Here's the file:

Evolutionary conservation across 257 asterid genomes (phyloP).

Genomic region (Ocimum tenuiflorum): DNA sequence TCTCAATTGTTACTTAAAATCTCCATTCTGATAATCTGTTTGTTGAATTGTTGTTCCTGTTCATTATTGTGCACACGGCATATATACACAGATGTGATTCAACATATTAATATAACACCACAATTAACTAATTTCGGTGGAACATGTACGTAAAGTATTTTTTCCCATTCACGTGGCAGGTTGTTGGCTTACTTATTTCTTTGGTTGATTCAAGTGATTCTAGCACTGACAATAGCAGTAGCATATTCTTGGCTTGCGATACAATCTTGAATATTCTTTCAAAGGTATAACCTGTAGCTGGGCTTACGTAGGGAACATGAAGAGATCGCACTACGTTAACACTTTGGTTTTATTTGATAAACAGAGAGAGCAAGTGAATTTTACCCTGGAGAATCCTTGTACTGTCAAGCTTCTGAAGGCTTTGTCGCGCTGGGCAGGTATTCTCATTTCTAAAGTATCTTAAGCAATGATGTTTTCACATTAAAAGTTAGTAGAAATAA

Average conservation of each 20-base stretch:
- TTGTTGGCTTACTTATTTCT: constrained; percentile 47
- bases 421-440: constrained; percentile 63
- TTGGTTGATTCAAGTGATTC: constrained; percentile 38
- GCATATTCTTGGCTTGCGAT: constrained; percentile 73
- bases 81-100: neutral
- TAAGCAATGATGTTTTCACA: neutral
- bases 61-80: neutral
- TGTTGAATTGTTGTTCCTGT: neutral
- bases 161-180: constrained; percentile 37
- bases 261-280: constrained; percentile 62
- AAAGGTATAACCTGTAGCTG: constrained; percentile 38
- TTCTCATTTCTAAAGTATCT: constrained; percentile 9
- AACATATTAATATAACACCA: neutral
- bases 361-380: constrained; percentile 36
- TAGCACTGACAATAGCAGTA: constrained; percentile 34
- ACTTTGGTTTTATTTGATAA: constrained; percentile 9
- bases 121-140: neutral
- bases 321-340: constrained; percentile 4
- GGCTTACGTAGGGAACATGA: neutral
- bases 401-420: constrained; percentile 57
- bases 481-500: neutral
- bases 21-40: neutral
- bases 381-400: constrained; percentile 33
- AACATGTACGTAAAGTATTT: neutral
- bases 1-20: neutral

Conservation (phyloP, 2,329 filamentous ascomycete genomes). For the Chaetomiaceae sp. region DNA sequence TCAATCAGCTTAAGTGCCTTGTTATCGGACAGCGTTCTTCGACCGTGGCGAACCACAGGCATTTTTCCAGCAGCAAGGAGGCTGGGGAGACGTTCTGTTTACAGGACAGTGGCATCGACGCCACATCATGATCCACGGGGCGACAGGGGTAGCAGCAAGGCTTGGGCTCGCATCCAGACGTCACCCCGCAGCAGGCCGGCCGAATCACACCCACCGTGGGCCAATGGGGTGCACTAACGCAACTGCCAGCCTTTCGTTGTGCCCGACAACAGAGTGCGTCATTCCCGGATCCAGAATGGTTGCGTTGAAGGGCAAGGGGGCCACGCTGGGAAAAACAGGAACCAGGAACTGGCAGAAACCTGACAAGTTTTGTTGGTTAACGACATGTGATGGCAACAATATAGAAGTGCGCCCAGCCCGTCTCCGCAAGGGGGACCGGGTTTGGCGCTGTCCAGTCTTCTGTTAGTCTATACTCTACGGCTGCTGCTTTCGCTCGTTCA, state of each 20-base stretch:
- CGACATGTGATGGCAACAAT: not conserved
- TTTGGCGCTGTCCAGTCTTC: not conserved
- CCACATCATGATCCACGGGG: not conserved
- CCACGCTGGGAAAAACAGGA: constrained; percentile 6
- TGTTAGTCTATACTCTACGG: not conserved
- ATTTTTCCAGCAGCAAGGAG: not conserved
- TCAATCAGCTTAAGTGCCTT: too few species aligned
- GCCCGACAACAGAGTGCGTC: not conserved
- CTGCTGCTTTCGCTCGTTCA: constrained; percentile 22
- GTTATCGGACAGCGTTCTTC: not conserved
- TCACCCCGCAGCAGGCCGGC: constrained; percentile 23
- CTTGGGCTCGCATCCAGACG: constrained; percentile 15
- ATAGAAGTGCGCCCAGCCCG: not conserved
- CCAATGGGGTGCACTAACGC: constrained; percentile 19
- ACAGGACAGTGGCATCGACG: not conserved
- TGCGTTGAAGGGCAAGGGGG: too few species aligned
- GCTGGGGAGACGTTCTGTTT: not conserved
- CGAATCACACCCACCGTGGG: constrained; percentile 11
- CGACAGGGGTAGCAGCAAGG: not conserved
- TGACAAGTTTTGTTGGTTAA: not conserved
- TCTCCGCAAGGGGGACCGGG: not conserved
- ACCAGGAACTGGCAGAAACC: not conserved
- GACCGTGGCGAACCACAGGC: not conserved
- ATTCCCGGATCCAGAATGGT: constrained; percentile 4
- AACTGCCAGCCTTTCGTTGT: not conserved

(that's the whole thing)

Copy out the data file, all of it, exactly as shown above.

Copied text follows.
Evolutionary conservation across 257 asterid genomes (phyloP).

Genomic region (Ocimum tenuiflorum): DNA sequence TCTCAATTGTTACTTAAAATCTCCATTCTGATAATCTGTTTGTTGAATTGTTGTTCCTGTTCATTATTGTGCACACGGCATATATACACAGATGTGATTCAACATATTAATATAACACCACAATTAACTAATTTCGGTGGAACATGTACGTAAAGTATTTTTTCCCATTCACGTGGCAGGTTGTTGGCTTACTTATTTCTTTGGTTGATTCAAGTGATTCTAGCACTGACAATAGCAGTAGCATATTCTTGGCTTGCGATACAATCTTGAATATTCTTTCAAAGGTATAACCTGTAGCTGGGCTTACGTAGGGAACATGAAGAGATCGCACTACGTTAACACTTTGGTTTTATTTGATAAACAGAGAGAGCAAGTGAATTTTACCCTGGAGAATCCTTGTACTGTCAAGCTTCTGAAGGCTTTGTCGCGCTGGGCAGGTATTCTCATTTCTAAAGTATCTTAAGCAATGATGTTTTCACATTAAAAGTTAGTAGAAATAA

Average conservation of each 20-base stretch:
- TTGTTGGCTTACTTATTTCT: constrained; percentile 47
- bases 421-440: constrained; percentile 63
- TTGGTTGATTCAAGTGATTC: constrained; percentile 38
- GCATATTCTTGGCTTGCGAT: constrained; percentile 73
- bases 81-100: neutral
- TAAGCAATGATGTTTTCACA: neutral
- bases 61-80: neutral
- TGTTGAATTGTTGTTCCTGT: neutral
- bases 161-180: constrained; percentile 37
- bases 261-280: constrained; percentile 62
- AAAGGTATAACCTGTAGCTG: constrained; percentile 38
- TTCTCATTTCTAAAGTATCT: constrained; percentile 9
- AACATATTAATATAACACCA: neutral
- bases 361-380: constrained; percentile 36
- TAGCACTGACAATAGCAGTA: constrained; percentile 34
- ACTTTGGTTTTATTTGATAA: constrained; percentile 9
- bases 121-140: neutral
- bases 321-340: constrained; percentile 4
- GGCTTACGTAGGGAACATGA: neutral
- bases 401-420: constrained; percentile 57
- bases 481-500: neutral
- bases 21-40: neutral
- bases 381-400: constrained; percentile 33
- AACATGTACGTAAAGTATTT: neutral
- bases 1-20: neutral

Conservation (phyloP, 2,329 filamentous ascomycete genomes). For the Chaetomiaceae sp. region DNA sequence TCAATCAGCTTAAGTGCCTTGTTATCGGACAGCGTTCTTCGACCGTGGCGAACCACAGGCATTTTTCCAGCAGCAAGGAGGCTGGGGAGACGTTCTGTTTACAGGACAGTGGCATCGACGCCACATCATGATCCACGGGGCGACAGGGGTAGCAGCAAGGCTTGGGCTCGCATCCAGACGTCACCCCGCAGCAGGCCGGCCGAATCACACCCACCGTGGGCCAATGGGGTGCACTAACGCAACTGCCAGCCTTTCGTTGTGCCCGACAACAGAGTGCGTCATTCCCGGATCCAGAATGGTTGCGTTGAAGGGCAAGGGGGCCACGCTGGGAAAAACAGGAACCAGGAACTGGCAGAAACCTGACAAGTTTTGTTGGTTAACGACATGTGATGGCAACAATATAGAAGTGCGCCCAGCCCGTCTCCGCAAGGGGGACCGGGTTTGGCGCTGTCCAGTCTTCTGTTAGTCTATACTCTACGGCTGCTGCTTTCGCTCGTTCA, state of each 20-base stretch:
- CGACATGTGATGGCAACAAT: not conserved
- TTTGGCGCTGTCCAGTCTTC: not conserved
- CCACATCATGATCCACGGGG: not conserved
- CCACGCTGGGAAAAACAGGA: constrained; percentile 6
- TGTTAGTCTATACTCTACGG: not conserved
- ATTTTTCCAGCAGCAAGGAG: not conserved
- TCAATCAGCTTAAGTGCCTT: too few species aligned
- GCCCGACAACAGAGTGCGTC: not conserved
- CTGCTGCTTTCGCTCGTTCA: constrained; percentile 22
- GTTATCGGACAGCGTTCTTC: not conserved
- TCACCCCGCAGCAGGCCGGC: constrained; percentile 23
- CTTGGGCTCGCATCCAGACG: constrained; percentile 15
- ATAGAAGTGCGCCCAGCCCG: not conserved
- CCAATGGGGTGCACTAACGC: constrained; percentile 19
- ACAGGACAGTGGCATCGACG: not conserved
- TGCGTTGAAGGGCAAGGGGG: too few species aligned
- GCTGGGGAGACGTTCTGTTT: not conserved
- CGAATCACACCCACCGTGGG: constrained; percentile 11
- CGACAGGGGTAGCAGCAAGG: not conserved
- TGACAAGTTTTGTTGGTTAA: not conserved
- TCTCCGCAAGGGGGACCGGG: not conserved
- ACCAGGAACTGGCAGAAACC: not conserved
- GACCGTGGCGAACCACAGGC: not conserved
- ATTCCCGGATCCAGAATGGT: constrained; percentile 4
- AACTGCCAGCCTTTCGTTGT: not conserved